Scoping: Comparing Apples to Apples?


I recently met someone from the local learning industry, and surprisingly, we had not yet crossed paths. Probably because she comes from the entertainment side of the street. As we got deeper in our conversation about what we do, how we do it, who is involved, the tools we use, how long it takes, etc, we realized we needed to align our “fruits”: terminology, approaches, concepts, etc. to be able to understand each other, to talk “apples to apples”.

Squirrel note: Building learning materials, like elearning, requires writing text to be read and scripts to be listened to. Writing is considered a standard, required skill. But it is not given to all to write well, especially for self-pace learning. There seem to be different approaches used for writing in elearning production, which impacts “who” you use to write the text: instructional designers design the elearning and then write it up, instructional designers design the learning and pass it on to someone with a communication/journalism background, or instructional designers design the learning and pass it on to a scriptwriter, trained for the film industry. Many different people to consider, different worlds, different expectations to deal with…   🙂

When scoping a job, we usually start by looking for past experiences to figure out what needs to be done for how much, right? And you probably heard the expression… “we need to compare apples to apples” or “you can’t compare apples to oranges” when you realize that you’re looking at different examples. And come to think of it, there are many kinds of apples: color, texture, taste, etc.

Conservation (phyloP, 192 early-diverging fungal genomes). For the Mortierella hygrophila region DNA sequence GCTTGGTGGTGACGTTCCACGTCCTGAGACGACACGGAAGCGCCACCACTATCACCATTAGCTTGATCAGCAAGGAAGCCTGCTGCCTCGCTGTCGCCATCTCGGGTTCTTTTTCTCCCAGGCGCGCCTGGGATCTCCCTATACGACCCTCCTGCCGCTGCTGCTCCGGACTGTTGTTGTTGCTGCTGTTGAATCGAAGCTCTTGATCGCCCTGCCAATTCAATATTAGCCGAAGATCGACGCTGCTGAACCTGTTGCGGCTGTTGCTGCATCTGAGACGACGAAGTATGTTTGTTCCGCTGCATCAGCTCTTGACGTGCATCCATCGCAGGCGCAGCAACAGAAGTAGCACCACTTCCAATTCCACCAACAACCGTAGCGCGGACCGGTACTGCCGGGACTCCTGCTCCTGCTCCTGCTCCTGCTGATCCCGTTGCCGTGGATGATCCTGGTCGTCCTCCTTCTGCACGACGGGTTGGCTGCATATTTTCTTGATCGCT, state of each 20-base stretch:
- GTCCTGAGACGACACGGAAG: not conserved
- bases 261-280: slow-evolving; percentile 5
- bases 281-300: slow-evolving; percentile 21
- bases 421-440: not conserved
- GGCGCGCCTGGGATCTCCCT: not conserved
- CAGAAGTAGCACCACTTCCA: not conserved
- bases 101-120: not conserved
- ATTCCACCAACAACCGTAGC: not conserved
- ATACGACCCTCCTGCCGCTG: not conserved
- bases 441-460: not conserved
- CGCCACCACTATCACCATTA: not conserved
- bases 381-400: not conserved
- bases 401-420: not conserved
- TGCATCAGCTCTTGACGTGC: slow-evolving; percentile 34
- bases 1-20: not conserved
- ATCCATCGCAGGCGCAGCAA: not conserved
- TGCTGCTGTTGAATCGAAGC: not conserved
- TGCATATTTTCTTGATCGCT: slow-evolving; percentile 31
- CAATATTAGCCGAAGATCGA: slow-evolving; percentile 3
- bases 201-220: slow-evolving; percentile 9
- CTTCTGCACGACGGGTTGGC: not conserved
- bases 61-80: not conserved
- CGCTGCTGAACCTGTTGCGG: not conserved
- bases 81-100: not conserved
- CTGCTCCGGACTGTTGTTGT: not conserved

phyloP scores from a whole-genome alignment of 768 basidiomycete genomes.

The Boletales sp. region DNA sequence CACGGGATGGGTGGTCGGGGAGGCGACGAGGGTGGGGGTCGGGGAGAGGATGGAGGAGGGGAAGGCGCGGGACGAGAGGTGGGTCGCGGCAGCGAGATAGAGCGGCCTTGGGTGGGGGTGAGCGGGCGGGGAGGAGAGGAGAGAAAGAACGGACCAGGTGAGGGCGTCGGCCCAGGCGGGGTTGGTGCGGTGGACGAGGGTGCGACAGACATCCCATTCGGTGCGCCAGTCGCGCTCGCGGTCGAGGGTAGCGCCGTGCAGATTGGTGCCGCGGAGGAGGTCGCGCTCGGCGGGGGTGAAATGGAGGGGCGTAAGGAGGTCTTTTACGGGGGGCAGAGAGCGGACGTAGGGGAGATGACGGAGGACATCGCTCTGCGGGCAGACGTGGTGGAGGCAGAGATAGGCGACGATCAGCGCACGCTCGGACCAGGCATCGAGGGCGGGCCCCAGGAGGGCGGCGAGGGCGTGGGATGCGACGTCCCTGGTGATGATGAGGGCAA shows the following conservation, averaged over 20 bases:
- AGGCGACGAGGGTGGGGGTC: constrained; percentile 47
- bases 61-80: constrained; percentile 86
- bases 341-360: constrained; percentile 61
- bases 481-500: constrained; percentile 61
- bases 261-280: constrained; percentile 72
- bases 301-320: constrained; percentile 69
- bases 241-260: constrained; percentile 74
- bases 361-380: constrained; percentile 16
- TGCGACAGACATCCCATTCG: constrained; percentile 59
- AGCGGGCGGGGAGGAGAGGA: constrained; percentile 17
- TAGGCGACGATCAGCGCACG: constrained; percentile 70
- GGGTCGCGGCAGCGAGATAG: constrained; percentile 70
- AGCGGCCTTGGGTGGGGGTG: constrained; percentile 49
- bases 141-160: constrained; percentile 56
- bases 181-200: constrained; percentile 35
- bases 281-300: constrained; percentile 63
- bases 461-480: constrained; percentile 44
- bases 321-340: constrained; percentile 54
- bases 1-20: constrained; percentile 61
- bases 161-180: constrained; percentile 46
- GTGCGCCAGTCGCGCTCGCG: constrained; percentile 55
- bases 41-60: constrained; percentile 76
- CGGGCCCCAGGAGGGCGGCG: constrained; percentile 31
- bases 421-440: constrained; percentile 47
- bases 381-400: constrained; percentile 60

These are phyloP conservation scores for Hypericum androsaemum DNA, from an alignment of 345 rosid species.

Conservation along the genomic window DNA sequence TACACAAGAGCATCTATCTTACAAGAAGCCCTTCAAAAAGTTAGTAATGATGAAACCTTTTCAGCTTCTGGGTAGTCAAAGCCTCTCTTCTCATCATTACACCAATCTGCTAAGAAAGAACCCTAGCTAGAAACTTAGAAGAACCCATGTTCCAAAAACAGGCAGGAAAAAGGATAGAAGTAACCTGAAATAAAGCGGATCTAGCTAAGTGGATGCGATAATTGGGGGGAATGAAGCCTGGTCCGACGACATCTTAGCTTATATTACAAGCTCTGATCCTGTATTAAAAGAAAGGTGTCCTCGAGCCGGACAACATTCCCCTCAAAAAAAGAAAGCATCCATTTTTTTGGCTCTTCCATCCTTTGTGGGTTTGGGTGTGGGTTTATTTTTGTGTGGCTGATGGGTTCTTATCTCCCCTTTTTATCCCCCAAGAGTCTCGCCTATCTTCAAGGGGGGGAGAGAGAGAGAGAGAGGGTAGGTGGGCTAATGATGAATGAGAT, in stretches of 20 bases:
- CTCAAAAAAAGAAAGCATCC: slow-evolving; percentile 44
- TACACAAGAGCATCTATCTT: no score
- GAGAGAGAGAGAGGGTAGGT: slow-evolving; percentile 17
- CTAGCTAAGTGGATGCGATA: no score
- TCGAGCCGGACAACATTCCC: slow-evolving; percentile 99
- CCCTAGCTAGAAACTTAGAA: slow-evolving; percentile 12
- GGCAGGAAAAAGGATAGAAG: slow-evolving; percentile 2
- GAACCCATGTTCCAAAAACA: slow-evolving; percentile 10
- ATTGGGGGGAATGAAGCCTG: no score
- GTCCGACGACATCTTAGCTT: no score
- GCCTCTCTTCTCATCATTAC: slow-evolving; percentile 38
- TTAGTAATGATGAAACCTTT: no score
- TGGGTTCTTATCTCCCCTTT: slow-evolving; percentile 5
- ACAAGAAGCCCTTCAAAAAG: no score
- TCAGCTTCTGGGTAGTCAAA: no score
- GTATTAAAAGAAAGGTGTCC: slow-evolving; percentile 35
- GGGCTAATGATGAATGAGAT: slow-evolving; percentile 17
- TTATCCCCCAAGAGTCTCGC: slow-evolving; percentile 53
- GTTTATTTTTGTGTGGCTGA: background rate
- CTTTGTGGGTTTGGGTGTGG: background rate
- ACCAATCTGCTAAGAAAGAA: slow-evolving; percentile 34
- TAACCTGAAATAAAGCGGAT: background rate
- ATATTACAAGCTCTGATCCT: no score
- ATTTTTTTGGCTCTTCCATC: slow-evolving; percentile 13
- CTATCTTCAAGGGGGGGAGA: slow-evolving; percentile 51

Red or green?
Red or green?

So we need to get to a common ground, talk the same language, use the same reference points. Especially when you are talking with clients. Learning materials (elearning, instructor-led training (ILT), etc.) can be distinguished from many different perspectives, but generally we end up discussing the “look and feel”, the interactivity, the media elements, and more importantly, the engagement factor.

Side note: Of course human nature wants it all: but sooner than later you need to talk how much it costs and how long it takes to build it.

For now I’ll set aside the the “look and feel” and engagement factor, as the former is pretty easy to tackle and the latter is very subjective (at least I think so). So that leaves the interactivity and the media elements, which leads the discussion to “levels” of complexity, to relate it back to effort, cost and time.